Color Coded Mindsets For Baseball
If you have been in the Marines or are in the gun world, you probably have heard of Colonel Jeff Cooper. Cooper was considered to be one of the world’s top experts on the use and history of small arms (handguns).
Among many of his books was one that introduced a color coding system to teach people the mindset that is required to go from a normal, relaxed state all the way to a full-blown gun fight. His color codes are as follows:
- White – Complete lack of awareness, not paying attention at all
- Yellow – Attentive, but relaxed
- Orange – Focus is directed at an immediate potential threat
- Red – Game on. There is a definitive threat in your environment
It was Cooper’s opinion that too many people walk around in White and are almost completely unaware of what is going on around them. As coaches, we know we have players like this too.
Even though baseball is not a life and death situation, the same color codes can be applied to the mindset needed for the game.
White. One can argue that a player should never be in this color when they are near a field. Good players are always alert to what is going on around them. Players who are in White are the ones who get drilled by a teammate’s errant throw during warm-ups. It’s the oblivious guy in the outfield who gets hit by a batted ball during BP. It’s also the guy who forgets how many outs there are while in the field or on the bases. Don’t be in White. Ever.
Yellow. Yellow will keep you safe and allow you to pick up things other player might miss. This mindset is required for players prior to the game and bench players during the game. It will get you to pay attention to the opposing pitcher warming up prior to the game. It will get you to watch the other team take infield practice to look for weaknesses and arm strengths. It will allow a bench player to notice when a pitcher tips off his curveball and how he pitches batters like yourself that are ahead of you.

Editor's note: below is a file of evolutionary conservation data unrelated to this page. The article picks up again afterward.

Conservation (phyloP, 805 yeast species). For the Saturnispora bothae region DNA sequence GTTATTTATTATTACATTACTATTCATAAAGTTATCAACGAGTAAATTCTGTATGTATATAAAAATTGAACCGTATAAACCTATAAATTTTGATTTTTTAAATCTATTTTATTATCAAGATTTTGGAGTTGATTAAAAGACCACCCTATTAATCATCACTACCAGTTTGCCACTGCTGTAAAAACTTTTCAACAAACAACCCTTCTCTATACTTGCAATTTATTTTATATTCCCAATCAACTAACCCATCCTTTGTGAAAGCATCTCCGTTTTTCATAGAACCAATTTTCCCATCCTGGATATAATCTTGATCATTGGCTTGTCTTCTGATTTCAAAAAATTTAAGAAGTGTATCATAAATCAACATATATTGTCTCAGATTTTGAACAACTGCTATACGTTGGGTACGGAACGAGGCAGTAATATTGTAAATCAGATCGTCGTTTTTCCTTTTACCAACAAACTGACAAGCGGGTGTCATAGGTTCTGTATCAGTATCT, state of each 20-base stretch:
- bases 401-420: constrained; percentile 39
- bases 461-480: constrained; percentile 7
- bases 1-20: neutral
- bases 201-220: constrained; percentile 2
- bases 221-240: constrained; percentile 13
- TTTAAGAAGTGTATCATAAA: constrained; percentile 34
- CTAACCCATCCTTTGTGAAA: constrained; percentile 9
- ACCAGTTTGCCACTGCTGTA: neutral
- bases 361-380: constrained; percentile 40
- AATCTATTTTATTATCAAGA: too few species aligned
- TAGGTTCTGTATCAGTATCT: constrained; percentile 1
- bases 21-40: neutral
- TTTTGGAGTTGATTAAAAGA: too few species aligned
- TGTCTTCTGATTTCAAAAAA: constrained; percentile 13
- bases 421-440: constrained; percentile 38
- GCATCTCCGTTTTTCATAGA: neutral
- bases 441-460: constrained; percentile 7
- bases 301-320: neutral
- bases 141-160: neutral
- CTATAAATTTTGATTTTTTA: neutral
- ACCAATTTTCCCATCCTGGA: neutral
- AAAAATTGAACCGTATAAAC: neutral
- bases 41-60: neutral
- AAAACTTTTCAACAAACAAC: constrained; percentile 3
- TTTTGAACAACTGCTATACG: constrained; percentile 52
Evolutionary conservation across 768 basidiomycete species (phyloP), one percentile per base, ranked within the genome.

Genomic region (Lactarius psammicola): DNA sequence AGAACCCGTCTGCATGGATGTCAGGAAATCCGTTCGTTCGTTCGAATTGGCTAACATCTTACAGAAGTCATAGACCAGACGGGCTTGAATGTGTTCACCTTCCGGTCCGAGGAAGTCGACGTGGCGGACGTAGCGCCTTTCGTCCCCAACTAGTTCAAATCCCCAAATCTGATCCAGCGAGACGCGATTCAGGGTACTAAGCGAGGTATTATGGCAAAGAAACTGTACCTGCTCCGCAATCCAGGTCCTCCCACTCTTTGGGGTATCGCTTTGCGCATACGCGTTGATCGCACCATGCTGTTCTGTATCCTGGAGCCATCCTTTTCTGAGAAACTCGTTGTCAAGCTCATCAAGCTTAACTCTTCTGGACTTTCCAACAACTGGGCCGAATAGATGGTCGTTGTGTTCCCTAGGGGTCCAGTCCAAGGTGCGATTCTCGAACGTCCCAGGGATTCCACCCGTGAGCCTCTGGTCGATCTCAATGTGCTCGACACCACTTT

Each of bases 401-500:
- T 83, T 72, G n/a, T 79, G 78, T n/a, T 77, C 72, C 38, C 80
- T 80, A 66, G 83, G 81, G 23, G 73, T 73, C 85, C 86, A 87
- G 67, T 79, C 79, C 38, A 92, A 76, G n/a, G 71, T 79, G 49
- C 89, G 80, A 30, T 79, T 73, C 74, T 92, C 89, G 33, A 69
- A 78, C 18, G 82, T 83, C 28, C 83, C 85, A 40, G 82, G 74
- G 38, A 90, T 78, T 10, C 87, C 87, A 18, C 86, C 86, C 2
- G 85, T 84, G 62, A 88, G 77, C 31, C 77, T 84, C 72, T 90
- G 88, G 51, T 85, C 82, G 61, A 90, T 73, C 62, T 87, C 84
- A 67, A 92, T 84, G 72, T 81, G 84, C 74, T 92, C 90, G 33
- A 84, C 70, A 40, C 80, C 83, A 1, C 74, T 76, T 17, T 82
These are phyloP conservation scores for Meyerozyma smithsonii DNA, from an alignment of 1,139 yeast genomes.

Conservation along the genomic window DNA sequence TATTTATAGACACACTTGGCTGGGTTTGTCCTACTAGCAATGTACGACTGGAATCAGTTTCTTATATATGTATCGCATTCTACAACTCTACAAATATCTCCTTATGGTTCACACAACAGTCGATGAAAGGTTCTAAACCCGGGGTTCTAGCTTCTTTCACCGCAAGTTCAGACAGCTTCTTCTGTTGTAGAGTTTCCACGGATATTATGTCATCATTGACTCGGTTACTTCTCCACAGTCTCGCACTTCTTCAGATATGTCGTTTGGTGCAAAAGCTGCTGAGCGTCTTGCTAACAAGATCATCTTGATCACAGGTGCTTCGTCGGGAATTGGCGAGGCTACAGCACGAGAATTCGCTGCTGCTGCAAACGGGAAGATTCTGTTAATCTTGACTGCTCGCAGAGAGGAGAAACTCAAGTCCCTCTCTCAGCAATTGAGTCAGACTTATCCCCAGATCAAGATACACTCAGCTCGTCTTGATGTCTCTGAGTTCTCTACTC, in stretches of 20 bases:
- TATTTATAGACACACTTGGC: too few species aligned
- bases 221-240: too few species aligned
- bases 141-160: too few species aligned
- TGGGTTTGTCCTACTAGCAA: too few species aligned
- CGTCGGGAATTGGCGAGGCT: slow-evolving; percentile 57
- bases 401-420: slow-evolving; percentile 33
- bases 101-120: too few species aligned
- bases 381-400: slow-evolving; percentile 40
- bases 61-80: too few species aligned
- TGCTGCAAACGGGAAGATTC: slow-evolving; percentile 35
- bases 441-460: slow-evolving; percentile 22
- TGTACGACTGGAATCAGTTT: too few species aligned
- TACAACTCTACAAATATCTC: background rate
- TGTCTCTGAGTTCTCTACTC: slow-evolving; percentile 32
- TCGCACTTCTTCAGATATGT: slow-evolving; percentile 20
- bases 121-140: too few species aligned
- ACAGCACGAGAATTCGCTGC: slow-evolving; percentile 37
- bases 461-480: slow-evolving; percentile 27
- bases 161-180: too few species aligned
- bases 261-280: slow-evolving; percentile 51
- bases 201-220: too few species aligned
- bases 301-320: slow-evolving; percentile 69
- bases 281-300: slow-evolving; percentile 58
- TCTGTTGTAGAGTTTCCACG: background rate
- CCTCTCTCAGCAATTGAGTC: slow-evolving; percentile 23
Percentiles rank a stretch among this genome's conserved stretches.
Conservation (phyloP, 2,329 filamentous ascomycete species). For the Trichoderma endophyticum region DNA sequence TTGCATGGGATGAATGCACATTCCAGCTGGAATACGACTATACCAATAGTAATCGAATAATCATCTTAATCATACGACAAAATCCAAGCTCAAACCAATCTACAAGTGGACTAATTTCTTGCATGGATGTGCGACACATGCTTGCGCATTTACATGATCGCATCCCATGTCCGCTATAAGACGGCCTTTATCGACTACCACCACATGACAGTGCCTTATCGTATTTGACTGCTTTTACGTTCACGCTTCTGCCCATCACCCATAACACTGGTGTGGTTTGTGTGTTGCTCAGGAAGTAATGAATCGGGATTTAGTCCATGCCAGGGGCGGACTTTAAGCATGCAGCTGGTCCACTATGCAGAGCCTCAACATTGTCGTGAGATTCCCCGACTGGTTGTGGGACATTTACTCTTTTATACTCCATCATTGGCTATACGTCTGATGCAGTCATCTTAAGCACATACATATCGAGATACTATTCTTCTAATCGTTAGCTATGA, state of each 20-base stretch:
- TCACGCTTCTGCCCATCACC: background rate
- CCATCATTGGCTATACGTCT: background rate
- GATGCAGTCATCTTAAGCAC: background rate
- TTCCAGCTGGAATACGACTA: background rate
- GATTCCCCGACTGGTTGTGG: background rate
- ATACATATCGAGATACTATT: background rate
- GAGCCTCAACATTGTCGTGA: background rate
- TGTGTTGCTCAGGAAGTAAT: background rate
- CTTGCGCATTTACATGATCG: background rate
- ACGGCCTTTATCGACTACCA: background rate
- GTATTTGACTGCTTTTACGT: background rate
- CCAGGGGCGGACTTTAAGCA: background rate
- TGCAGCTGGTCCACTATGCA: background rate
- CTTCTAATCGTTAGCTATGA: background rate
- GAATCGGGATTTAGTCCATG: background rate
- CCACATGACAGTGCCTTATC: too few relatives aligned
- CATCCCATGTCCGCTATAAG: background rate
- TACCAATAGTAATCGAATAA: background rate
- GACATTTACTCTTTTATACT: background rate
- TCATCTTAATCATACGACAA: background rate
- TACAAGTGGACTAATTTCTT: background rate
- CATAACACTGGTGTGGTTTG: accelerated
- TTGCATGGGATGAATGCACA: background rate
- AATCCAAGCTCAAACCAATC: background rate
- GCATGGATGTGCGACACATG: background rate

Orange. The player who is in Orange is in the game. In orange he has his head on a swivel and is constantly looking for relevant information in his environment. This is because at any time the ball may be hit to him and he knows he better be ready. If he is not directly involved in the play, he still knows he will need to be somewhere on every play. It could also apply to the batter on deck who knows his time to hit is approaching. His focus narrows to what might impact him directly in the very near future.
Red. When the pitch is about to be delivered to YOU or when the ball has been hit and it’s coming to YOU is when a player shifts to Red. It’s game on and your entire focus is on the pitch or the play. It’s not a time to be thinking of how many outs there are or who is on base. All those variables are absorbed during the Yellow and Orange phases. Naturally, a player may have to adjust mid-play if the circumstances change but most of what a player should know to make the play should have occurred before the ball was pitched or hit.
Many players do not get this thinking correct. Some spend too much of their time in White. These players cannot be depended on. Some players spend all their time in Yellow. These players are great at picking up information but have trouble narrowing their focus when it’s game-on for them. Other players may always be in Red. Those players are a nervous wreck and tend to suffer from tunnel vision. They do not get the benefit of an expanded perspective during the Yellow and Orange phases.
Just like Colonel Cooper pointed out, a player cannot successfully “flip the switch” and go from White to Red and be successful. Each level of mindset helps prepare the player for the mindset required at the next level. We all know that the “Don’t worry coach. When the game comes, I’ll be ready” line usually doesn’t work so well.
All players need to know the different mindsets required and when they are needed. Getting it right is the only way to truly prepare for competition.